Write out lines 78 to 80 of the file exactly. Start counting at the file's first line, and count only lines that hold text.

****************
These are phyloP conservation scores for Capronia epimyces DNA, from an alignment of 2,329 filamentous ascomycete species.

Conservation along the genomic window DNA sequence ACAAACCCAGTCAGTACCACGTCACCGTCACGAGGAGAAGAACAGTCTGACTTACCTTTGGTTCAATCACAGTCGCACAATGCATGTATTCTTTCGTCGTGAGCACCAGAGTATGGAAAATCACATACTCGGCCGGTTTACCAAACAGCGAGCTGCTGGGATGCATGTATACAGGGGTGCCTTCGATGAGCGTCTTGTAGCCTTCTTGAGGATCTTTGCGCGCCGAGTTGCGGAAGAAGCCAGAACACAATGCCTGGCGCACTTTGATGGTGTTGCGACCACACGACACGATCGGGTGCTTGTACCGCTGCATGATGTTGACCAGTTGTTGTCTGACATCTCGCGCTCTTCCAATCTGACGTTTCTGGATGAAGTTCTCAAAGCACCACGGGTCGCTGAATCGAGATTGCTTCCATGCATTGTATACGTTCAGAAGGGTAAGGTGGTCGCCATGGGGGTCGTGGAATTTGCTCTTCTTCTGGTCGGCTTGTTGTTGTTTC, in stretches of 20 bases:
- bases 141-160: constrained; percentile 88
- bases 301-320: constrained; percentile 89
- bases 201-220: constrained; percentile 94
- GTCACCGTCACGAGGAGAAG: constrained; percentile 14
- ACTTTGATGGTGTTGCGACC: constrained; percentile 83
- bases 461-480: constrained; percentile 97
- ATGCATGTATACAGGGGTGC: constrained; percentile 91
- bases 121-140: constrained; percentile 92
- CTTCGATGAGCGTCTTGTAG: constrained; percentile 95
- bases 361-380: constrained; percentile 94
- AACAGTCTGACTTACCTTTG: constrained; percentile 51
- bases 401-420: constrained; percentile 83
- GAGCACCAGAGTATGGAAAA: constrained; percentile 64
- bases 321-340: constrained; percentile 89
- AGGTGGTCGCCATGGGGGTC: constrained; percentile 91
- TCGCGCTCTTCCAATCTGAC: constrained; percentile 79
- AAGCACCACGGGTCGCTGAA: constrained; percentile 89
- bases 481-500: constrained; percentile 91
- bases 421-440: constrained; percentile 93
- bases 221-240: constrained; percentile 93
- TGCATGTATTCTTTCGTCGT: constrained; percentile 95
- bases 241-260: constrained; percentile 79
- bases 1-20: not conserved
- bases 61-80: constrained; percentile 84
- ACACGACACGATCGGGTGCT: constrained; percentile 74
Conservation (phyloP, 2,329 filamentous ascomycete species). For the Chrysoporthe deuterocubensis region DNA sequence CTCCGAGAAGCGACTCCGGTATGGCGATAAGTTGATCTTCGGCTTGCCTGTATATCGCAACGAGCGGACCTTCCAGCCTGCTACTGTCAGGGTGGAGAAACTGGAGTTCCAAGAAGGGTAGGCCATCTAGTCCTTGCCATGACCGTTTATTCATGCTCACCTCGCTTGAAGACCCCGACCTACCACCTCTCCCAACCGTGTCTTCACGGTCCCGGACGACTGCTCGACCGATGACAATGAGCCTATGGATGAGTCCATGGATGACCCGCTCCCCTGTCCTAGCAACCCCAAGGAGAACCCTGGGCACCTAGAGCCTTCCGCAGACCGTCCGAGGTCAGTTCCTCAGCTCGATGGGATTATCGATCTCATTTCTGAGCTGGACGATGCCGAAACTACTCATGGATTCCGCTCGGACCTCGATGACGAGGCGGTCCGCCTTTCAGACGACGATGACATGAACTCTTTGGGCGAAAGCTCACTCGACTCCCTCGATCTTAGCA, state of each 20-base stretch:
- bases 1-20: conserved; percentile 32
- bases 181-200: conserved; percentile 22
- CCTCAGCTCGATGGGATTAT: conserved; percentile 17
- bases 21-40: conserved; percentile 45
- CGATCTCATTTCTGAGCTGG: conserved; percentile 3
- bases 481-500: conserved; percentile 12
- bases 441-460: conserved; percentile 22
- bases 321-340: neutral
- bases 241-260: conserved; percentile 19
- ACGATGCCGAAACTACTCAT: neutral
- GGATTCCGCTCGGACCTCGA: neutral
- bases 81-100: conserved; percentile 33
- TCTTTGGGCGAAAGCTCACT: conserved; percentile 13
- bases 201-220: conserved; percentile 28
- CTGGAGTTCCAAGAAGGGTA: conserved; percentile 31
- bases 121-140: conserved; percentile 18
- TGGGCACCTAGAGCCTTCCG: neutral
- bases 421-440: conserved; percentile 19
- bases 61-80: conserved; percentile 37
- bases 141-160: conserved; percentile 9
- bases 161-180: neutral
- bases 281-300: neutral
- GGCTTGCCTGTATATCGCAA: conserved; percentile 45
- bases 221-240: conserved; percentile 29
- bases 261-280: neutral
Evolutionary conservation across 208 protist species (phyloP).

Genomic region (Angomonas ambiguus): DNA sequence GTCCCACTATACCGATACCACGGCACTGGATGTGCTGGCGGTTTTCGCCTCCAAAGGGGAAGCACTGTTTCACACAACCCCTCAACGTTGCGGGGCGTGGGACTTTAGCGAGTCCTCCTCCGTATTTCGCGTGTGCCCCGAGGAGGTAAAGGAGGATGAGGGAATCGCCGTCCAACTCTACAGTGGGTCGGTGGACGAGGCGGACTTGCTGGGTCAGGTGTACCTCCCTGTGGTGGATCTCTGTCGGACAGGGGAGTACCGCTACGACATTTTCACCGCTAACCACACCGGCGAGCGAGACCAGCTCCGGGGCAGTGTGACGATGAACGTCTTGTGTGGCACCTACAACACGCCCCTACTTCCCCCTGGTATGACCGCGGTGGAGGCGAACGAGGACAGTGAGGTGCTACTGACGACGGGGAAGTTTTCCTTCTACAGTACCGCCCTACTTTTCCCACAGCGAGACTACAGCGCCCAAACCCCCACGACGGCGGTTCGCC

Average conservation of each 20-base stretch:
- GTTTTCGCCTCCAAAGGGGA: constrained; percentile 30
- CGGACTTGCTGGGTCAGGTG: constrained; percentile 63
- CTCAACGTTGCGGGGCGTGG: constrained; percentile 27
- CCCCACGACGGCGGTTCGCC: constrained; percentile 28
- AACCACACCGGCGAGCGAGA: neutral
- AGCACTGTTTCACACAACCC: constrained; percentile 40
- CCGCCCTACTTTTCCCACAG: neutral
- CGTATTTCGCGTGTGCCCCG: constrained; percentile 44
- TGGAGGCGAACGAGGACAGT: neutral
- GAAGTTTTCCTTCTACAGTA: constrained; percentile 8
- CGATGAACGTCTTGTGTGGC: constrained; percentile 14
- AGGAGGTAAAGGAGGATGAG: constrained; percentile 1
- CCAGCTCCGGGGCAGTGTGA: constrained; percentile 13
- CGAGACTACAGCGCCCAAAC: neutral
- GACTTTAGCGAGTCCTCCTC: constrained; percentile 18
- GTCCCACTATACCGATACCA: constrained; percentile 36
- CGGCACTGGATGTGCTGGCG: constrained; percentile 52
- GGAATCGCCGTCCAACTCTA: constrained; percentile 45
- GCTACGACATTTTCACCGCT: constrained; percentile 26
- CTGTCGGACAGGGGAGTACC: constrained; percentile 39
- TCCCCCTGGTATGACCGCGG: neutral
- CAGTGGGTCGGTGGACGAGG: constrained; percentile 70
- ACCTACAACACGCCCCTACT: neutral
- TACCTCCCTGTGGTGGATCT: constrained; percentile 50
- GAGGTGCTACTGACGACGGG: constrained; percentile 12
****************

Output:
- CAGTGGGTCGGTGGACGAGG: constrained; percentile 70
- ACCTACAACACGCCCCTACT: neutral
- TACCTCCCTGTGGTGGATCT: constrained; percentile 50